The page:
by Sydney Wiser ‘23
On May 2, Politico leaked the draft majority opinion for the Supreme Court case Dobbs v. Jackson Women’s Health Organization. The case challenges the 1973 Roe v. Wade decision that granted federal protection to abortion under the due process clause of the 14th Amendment which provides a fundamental “right to privacy.” If the draft reflects the final decision, expected this month, Roe v. Wade will be struck down and the legality of abortion will be decided by each state.
A recent NPR poll reported that nearly 64 percent of Americans don’t support overturning Roe v. Wade, and the leaked decision has sent shockwaves across the country. Pro-choice advocates picketed outside Justices’ homes and an estimated 20,000 protested in Washington D.C. Students staged walkouts at schools across the country.
Health teacher and Warriors 4 Change sponsor, Heather Giovenco, said students approached her with questions about the issue. Women’s Studies teacher Rebecca Taylor provided her students with the facts of the draft opinion and held discussions. “We have a culture of trust in the classroom, and students, even those with differing opinions, know that they can share their thoughts in a respectful manner,” said Taylor.
Junior Maalini Srinivasan, who’s the gender, sexuality, and class captain for the Warriors 4 Change club, explained how the club used social media to spread awareness about the leaked decision. They posted information about ways to act and the groups of people who’d be most affected by the ruling.
Some Sherwood students attended protests or emailed their Congress members. However, more community-wide protest efforts like school walkouts, which were organized for issues like gun violence (2018) and Covid-19 procedures (2021) weren’t evident.
Usually, when impactful events occur, Taylor finds that students look to teachers for help understanding an issue. Although, given the political polarization of issues like abortion, it’s become more challenging to address in class. Abortion is not included in the MCPS health curriculum. However, Giovenco pointed to numerous proactive sexual education topics addressed in the curriculum such as contraceptive methods and consent.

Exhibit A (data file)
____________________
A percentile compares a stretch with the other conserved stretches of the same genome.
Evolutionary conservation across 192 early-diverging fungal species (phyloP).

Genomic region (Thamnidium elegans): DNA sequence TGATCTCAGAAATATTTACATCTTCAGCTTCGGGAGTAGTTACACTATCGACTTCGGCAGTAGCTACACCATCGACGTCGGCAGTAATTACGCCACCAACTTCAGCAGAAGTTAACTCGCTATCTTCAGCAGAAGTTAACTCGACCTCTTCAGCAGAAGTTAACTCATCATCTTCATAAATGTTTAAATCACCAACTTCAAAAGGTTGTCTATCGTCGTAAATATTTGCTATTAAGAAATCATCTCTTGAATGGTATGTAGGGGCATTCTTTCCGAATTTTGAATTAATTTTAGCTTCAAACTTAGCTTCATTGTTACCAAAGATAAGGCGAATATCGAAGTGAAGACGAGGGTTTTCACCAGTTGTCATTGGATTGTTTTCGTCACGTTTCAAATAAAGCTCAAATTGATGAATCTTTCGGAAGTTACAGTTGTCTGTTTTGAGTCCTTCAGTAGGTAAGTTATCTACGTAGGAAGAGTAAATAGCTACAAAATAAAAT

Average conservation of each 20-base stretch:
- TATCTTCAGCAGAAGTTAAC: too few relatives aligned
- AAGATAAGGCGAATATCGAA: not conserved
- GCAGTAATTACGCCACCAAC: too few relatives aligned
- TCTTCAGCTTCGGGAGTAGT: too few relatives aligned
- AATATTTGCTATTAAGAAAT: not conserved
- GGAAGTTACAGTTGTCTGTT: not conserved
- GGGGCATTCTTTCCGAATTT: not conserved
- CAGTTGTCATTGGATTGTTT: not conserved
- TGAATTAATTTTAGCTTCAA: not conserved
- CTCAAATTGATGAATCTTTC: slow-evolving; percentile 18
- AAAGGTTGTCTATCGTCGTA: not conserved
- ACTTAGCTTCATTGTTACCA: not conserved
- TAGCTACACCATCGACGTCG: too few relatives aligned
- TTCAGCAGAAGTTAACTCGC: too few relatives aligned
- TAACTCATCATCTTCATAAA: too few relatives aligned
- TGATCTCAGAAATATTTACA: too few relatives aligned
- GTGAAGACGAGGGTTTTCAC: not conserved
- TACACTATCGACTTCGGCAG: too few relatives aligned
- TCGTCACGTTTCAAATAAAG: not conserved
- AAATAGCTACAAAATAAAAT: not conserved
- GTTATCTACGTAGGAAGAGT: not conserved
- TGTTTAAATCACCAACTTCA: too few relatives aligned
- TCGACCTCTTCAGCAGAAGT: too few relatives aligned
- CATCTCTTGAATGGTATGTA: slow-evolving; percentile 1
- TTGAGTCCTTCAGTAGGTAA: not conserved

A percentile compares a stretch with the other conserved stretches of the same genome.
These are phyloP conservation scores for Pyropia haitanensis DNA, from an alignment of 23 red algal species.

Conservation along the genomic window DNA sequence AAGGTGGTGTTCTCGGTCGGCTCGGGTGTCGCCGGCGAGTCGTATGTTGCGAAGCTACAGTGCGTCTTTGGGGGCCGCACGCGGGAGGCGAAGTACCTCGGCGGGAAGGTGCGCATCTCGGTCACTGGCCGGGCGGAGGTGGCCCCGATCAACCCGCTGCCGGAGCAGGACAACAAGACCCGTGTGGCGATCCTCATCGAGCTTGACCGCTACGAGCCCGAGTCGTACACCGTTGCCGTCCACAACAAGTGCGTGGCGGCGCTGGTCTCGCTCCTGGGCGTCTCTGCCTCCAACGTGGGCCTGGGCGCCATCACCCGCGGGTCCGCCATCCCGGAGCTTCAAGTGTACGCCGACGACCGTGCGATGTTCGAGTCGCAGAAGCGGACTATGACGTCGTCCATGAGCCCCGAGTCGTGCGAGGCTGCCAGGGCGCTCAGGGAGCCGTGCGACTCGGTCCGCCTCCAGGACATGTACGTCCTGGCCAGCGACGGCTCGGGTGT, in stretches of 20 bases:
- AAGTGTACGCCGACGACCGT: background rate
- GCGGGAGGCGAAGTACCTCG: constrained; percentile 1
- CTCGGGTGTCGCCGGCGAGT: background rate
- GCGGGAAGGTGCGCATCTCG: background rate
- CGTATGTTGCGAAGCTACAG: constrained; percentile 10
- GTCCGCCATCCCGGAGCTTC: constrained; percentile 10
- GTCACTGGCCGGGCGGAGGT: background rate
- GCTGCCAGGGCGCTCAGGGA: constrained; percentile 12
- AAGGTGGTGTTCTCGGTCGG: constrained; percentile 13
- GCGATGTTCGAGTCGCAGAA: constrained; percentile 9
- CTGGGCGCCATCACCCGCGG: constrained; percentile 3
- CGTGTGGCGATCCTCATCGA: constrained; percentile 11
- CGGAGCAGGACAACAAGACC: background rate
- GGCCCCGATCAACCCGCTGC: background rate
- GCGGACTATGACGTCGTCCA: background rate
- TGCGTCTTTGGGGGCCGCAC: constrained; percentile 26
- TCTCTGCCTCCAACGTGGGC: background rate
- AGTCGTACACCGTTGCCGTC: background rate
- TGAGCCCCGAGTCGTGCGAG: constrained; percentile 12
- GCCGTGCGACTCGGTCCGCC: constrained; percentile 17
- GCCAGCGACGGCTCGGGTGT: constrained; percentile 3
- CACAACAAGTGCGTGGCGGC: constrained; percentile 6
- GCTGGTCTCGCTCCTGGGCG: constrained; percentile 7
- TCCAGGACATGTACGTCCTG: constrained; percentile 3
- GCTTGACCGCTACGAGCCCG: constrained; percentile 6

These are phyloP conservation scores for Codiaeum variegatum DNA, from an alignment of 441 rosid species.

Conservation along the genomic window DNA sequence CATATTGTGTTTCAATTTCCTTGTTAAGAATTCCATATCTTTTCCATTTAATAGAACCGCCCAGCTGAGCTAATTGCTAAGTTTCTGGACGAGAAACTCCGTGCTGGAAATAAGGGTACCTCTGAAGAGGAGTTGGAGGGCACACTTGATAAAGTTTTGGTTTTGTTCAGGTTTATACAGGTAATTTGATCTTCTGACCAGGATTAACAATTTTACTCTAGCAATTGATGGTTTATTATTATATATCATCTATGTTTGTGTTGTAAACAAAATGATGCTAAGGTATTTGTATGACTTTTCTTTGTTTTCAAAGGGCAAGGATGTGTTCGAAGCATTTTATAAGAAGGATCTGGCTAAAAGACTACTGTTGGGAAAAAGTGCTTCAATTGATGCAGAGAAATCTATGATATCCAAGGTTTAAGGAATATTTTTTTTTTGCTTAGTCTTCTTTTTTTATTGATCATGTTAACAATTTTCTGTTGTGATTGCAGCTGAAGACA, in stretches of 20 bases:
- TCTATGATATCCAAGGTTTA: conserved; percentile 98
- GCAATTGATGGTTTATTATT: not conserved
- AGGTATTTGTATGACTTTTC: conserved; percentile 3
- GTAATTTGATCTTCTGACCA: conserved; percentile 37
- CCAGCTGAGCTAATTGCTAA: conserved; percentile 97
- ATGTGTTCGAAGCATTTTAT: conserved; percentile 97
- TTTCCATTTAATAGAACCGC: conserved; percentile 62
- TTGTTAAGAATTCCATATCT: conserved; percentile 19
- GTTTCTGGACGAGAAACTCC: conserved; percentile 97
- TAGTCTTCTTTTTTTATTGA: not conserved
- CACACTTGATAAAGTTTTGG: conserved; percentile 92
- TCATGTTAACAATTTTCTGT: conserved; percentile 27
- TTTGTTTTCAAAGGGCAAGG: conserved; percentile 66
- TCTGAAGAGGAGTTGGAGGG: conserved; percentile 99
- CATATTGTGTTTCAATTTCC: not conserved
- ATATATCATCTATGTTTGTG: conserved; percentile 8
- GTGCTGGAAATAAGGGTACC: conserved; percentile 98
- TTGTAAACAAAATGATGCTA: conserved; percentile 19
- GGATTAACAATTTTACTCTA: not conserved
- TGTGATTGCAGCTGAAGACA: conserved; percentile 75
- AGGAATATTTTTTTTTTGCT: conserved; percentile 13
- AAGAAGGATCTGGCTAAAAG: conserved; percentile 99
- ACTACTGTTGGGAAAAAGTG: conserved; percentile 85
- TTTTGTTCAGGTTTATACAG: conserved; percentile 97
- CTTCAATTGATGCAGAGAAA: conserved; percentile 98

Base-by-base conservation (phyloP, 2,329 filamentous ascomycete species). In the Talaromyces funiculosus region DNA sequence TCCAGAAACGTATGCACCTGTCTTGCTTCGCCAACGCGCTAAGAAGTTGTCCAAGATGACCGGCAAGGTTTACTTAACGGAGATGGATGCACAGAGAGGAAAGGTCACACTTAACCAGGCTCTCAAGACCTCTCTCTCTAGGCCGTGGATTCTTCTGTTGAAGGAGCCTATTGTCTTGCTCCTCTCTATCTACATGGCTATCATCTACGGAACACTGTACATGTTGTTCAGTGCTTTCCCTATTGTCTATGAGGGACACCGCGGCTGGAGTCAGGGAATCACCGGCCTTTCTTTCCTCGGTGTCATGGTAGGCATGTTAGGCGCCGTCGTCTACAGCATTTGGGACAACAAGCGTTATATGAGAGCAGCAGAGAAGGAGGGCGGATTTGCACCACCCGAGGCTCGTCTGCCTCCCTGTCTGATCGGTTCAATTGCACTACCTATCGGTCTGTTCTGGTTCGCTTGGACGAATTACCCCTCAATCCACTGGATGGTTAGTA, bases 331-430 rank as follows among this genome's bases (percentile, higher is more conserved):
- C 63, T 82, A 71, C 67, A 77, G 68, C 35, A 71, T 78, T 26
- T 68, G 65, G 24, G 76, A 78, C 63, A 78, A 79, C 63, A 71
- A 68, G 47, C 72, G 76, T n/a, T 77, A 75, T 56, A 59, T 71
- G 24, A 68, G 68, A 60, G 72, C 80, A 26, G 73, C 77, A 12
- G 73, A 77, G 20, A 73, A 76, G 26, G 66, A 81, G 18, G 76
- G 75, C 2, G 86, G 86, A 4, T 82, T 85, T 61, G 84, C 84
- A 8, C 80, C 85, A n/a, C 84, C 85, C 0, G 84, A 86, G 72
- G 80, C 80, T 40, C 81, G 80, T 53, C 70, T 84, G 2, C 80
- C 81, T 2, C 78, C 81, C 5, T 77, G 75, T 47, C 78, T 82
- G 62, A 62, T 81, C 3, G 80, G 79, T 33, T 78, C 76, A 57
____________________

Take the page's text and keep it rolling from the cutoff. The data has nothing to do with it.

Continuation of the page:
Srinivasan attributed hesitation around engaging in the topic to how complex an issue abortion has become. “I think people are afraid to speak out about their opinion for fear of facing some sort of backlash,” said Srinivasan.
Giovenco suggested that lower levels of activity could be attributed to the “Maryland bubble.” Maryland allows abortion up to viability and the Maryland General Assembly recently passed a bill allowing for a greater number of health practitioners to perform abortions. Because of Maryland’s liberal policies, those who might’ve worried more about the leaked ruling if they lived in other states don’t feel as affected. However, Giovenco advises that as students plan for college, they should know other states’ abortion laws if they want to live somewhere with easily accessible abortion providers.
If Roe v. Wade is overturned, abortion laws will likely remain unchanged in Democratic states. However, many conservative states have implemented “trigger laws” that would immediately ban or limit abortions in the state if the ruling is overturned.
The Maryland primaries are on July 19, and under a new governor, there could be a push to add restrictions on abortion. The prominent Republican candidates, Dan Cox and Kelly Schultz, are personally against abortion but Schultz has asserted that her beliefs won’t interfere with political decisions. The majority of Democratic candidates, including Wes Moore and Doug Gansler, support Roe v. Wade.
The radical differences among states’ laws illustrate a country divided over the issue of abortion. Vermont is moving forward on state constitutional amendments to guarantee the right to abortion while Oklahoma passed an almost complete ban. As the United States grows increasingly polarized, students and teachers question if civil discourse about abortion is possible, or even permitted.